envelope; but liquid and gaseous foods can be easily absorbed. Although the most perfect microscopes have never made any holes visible in the cell-envelope, there is not the slightest doubt that this envelope is porous, like a fungus, but that the pores are infinitely finer. Therefore, we may understand that, when a cell is placed in a fluid, the envelop absorbs it to fullness, and conveys to the inner protoplasmic body as much as it requires; and, inversely, certain parts of the cell-juices, which the living protoplasmic body does not need for itself, are transpired through the pores of the envelope and become applicable to the use of other cells; and the same may take place with air and gases.
The old naturalists believed that all bodies were composed of four elements—fire, water, air, and earth. Modern physics and chemistry have divested these elements of their high importance; but they are still full of meaning to the life of plants. Earth, air, and water are the food of plants; fire, or rather light and heat, are the forces that set agoing the play of life in the cells. The most important food of plants is contained in the mineral solutions which the water, penetrating the soil, extracts from it, and in the oxygen and carbonic acid which they derive from the air.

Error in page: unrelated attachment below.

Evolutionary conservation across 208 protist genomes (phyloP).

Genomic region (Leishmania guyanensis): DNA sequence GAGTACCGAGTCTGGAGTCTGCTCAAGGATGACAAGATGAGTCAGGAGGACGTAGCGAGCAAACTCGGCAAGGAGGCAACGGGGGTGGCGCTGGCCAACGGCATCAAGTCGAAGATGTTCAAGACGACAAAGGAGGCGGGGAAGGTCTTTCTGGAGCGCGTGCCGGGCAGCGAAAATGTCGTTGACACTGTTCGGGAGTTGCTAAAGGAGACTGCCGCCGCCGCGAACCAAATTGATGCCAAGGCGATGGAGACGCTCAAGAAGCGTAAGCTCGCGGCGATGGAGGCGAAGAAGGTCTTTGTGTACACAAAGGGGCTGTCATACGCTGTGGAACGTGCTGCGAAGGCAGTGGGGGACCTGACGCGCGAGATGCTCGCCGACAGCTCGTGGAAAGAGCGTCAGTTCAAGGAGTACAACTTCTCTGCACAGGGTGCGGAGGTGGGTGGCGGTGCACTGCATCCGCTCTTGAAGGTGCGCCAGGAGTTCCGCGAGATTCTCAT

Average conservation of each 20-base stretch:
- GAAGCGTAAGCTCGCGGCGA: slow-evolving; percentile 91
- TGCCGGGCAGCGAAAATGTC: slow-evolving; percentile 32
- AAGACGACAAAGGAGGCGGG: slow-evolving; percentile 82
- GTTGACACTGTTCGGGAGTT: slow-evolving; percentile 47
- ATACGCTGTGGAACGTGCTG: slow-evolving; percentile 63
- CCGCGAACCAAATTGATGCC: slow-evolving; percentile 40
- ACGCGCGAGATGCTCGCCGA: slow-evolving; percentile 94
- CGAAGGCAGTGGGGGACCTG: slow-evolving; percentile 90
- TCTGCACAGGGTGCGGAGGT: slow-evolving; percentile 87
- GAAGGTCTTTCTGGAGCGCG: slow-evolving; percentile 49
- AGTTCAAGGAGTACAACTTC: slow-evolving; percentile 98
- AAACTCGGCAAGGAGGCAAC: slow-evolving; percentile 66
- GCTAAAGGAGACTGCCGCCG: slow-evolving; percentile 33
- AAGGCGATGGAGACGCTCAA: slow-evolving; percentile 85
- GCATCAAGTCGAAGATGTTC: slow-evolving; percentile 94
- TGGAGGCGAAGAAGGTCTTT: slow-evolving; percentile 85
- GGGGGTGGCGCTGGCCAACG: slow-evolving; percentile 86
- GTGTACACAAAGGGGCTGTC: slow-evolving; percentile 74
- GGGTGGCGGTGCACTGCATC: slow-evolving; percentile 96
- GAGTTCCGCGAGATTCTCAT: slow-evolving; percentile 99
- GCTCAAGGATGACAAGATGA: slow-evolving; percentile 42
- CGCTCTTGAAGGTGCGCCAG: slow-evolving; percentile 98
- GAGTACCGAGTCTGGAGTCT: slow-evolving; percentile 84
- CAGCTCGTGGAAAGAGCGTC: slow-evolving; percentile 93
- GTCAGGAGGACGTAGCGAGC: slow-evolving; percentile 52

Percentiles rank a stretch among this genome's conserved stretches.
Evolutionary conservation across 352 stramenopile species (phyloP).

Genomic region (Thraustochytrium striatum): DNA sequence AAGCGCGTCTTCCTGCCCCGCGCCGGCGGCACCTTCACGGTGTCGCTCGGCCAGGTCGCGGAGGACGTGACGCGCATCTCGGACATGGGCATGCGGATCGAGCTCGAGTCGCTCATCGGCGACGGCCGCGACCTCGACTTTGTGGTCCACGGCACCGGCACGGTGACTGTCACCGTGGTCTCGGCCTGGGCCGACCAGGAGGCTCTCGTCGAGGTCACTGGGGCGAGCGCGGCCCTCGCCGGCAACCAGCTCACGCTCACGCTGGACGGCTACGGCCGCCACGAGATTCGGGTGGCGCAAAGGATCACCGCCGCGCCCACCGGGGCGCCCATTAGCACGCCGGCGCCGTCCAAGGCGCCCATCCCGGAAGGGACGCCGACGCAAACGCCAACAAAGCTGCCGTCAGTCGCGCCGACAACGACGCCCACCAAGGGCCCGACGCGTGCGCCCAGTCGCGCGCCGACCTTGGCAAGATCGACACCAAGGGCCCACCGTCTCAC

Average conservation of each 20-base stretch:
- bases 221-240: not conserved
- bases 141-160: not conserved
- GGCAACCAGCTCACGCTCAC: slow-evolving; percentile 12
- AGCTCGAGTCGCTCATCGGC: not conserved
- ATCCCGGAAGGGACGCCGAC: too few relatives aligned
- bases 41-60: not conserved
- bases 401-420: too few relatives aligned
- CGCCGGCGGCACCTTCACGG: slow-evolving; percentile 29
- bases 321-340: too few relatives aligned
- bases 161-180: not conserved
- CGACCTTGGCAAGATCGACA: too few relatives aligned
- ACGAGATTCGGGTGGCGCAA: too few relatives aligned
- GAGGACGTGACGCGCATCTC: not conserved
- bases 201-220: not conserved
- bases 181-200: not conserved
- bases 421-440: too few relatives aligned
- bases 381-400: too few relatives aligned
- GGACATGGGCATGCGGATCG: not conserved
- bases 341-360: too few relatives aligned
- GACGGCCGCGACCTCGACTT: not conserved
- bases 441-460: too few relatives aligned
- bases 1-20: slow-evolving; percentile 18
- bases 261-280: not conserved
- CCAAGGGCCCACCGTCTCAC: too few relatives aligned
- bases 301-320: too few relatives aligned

Water, earth salts, and the gases—the raw materials which the plants suck up—are changed within the cells into starch and sugar, gum and woody fiber., albumen and wax, oil and resin, into powerful medicines and deadly poisons. The simplest plant possesses an art which the most skillful chemist has not been able to learn from it. It is true that the chemist can artificially prepare in his laboratory many of the substances which the plant-cell likewise produces; he can convert the starch of the potato into the sugar that gives the wine-grape its sweetness; this, again, he can transform into the fruit-acids which, in connection with the sugar, give the berries their fresh and agreeable taste; he can even produce the flavor of the fruits from the fusel-oil which he obtains by the fermentation of the sugar. He can make the oil of bitter almonds from benzoic and formic acids; he can, with as good art, imitate the pungent taste of the pepper, and the biting one of the mustard-seed, and the narcotic poison which only the nightshade has hitherto prepared for the healing of sore eyes. He can produce from the sap of firs the crystal-needles of the vanilla, for which a Mexican orchid has heretofore been obliged to give up its pods; from the distillation of wood he obtains a smoky fluid, from which he procures salicylic acid, for the production of which the flowers of the meadow-sweet or the bark-tissues of the willow were formerly required; and from this he makes also the ink-coloring gallic acid, which formerly only a little wasp knew how to draw out by its sting from the cells of the oak, and the aroma of the wood-ruff. He has made the work of the cells in the madder-root superfluous, for he has fabricated its costly dyes, along with a hundred other splendid pigments, out of tar-oil and stone-coal; and is now on the point of taking